Advertisement
YOU ARE HERE: LAT HomeCollectionsRingo Starr

The Beatles, JFK and Nov. 22, 1963

November 22, 2013|By Randy Lewis
  • The Beatles, shown on April 8, 1963, with producer George Martin, were introduced to a national television audience in the U.S. by "CBS Morning News" anchor Mike Wallace on Nov. 22, 1963, hours before President John F. Kennedy was assassinated in Dallas.
The Beatles, shown on April 8, 1963, with producer George Martin, were introduced… (Chris Ware / Getty Images )

This post has been updated. See note below for details.

The connection between the assassination of President John F. Kennedy and the eruption of Beatlemania in the U.S. a little more than two months later when the group showed up on “The Ed Sullivan Show” has long been established. The joy in the group’s new sound and look, played out on the faces of Sullivan’s audience full of screaming teenagers, gave a grieving nation a much-needed reason to smile once again.

What’s less well-remembered is that the Sullivan show was not the group’s first TV exposure in the U.S. In fact, before that historic night, even before talk-show host Jack Paar showed a performance clip of the Fab Four on his show a month before they arrived in the States to play live for Sullivan, Mike Wallace and CBS News were the first to tell a national audience about the phenomenon of Beatlemania then sweeping England.

That was on Nov. 22, 1963.

“The CBS Morning News with Mike Wallace” profiled the Beatles in a segment that was scheduled to be repeated on the nightly news show hosted by Walter Cronkite. But when President Kennedy was shot and killed in Dallas that day, every other topic went onto the back burner.

VIDEO: Remembering JFK

So much so that Wallace himself even forgot about the piece he’d aired shortly before a national tragedy occurred.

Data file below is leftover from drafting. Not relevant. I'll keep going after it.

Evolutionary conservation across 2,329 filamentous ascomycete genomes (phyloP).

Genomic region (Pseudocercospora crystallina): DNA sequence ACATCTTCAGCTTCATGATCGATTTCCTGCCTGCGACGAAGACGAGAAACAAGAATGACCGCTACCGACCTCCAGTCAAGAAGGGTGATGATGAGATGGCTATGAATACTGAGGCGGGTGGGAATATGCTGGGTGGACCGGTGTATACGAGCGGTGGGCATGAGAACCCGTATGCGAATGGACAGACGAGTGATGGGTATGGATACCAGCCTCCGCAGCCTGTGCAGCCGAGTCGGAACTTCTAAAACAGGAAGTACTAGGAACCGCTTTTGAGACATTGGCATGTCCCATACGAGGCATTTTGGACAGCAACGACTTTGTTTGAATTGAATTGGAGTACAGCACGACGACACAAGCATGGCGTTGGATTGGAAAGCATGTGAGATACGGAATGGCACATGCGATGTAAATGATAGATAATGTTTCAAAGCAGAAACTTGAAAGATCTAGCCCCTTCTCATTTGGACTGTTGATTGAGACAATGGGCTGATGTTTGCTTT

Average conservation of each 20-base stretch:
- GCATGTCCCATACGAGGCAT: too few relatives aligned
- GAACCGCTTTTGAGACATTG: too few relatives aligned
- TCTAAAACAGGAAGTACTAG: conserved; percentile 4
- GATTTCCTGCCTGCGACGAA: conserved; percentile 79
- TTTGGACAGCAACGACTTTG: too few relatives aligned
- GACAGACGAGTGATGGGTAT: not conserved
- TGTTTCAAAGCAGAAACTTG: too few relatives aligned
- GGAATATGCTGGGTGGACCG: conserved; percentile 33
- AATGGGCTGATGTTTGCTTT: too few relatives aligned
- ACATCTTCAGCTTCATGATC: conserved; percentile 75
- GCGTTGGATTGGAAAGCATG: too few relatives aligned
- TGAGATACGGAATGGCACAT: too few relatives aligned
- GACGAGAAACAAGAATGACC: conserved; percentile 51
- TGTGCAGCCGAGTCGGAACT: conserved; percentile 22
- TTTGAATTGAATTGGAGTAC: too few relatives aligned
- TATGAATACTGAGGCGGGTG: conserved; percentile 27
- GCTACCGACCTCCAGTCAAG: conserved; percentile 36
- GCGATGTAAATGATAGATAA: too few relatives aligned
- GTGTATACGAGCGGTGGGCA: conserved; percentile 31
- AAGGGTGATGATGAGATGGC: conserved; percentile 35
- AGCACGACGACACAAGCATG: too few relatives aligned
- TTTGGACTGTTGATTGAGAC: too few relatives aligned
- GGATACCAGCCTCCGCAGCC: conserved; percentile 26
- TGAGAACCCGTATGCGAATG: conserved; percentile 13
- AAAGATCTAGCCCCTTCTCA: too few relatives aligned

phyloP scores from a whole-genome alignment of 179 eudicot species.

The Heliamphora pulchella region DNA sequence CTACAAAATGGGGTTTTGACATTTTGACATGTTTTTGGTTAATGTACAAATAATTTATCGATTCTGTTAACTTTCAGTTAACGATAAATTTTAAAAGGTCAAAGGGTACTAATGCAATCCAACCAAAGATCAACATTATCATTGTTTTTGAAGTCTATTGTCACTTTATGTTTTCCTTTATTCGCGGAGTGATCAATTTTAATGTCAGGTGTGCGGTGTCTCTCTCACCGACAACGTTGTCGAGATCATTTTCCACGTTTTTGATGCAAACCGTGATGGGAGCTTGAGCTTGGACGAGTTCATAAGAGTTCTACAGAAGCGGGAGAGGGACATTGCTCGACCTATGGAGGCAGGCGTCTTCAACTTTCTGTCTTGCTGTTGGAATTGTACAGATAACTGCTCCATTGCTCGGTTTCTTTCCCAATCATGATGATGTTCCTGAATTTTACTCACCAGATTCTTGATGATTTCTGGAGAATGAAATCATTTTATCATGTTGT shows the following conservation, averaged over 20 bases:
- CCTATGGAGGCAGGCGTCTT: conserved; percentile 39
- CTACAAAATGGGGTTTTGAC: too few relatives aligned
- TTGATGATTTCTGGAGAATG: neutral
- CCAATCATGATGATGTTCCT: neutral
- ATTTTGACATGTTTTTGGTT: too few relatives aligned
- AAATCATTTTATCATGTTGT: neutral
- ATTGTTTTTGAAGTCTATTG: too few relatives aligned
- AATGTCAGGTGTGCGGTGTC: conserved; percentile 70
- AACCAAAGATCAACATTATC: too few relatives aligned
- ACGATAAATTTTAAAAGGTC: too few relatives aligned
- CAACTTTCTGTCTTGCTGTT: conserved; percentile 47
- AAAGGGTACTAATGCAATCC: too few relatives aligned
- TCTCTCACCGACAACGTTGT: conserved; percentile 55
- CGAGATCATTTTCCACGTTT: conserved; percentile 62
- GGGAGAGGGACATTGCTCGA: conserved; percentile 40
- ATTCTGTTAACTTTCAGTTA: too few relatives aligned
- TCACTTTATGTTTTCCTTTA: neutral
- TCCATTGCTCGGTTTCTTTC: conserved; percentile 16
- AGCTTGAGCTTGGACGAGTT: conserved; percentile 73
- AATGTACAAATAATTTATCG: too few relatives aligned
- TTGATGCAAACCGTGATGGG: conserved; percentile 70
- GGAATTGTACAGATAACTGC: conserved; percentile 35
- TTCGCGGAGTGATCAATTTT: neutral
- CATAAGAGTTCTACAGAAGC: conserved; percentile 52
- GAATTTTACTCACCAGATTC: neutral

As Beatles scholar Martin Lewis pointed out shortly after Wallace died last year, “As the world mourned JFK and became engulfed in the awful news, the light-hearted story that Mike Wallace had presented just two hours earlier faded very rapidly.”

“Wallace himself forgot all about it,” Lewis wrote in a remembrance of Wallace’s legacy. “But 18 days later one man did remember it. Mike Wallace's senior colleague at CBS News -- Walter Cronkite.

“Cronkite was looking for a way to lift the spirits of the devastated American public with a cheerful segment. And he recalled the film clip that Wallace had introduced on his Morning News show that dreadful Dallas morning," Martin wrote.

“Cronkite decided to resurrect the story and on Tuesday, Dec. 10, he re-aired the sparkling five-minute film clip of the Beatles enchanting their British fans,” Lewis wrote. “To a nation still reeling from the massive emotional trauma of JFK's assassination, the exuberant optimism of the Fab Four offered solace and the glimpse of a New Beginning. The film clip triggered an astonishing chain reaction that kick-started Beatlemania in the USA.”

As Lewis notes, Beatlemania undoubtedly would have arrived sooner or later anyway.

But Mike Wallace and CBS News were there first.

And it was 50 years ago today.

Update at 2:00 p.m.: The date of the initial broadcast of the Beatles' story on "The CBS Morning News with Mike Wallace" was rediscovered about 10 years ago by New Orleans-based Beatles scholar and author Bruce Spizer, who provides a richly researched full report on the events leading to that broadcast on his Beatle.net web site here. Spizer also includes a link to the video of that segment, which can be seen here:

ALSO:

Review: Paul McCartney sounds revitalized in 'New'

Beatles' legacy at BBC spotlighted in new book, CDs

Before his new tour, Ringo Starr recalls Beatles' U.S. arrival

Follow Randy Lewis on Twitter: @RandyLewis2 

PHOTOS AND MORE

PHOTOS: Concerts by the Times

Envelope

THE ENVELOPE: Awards Insider

PHOTOS: Grammy top winners

Advertisement
Los Angeles Times Articles
|
|
|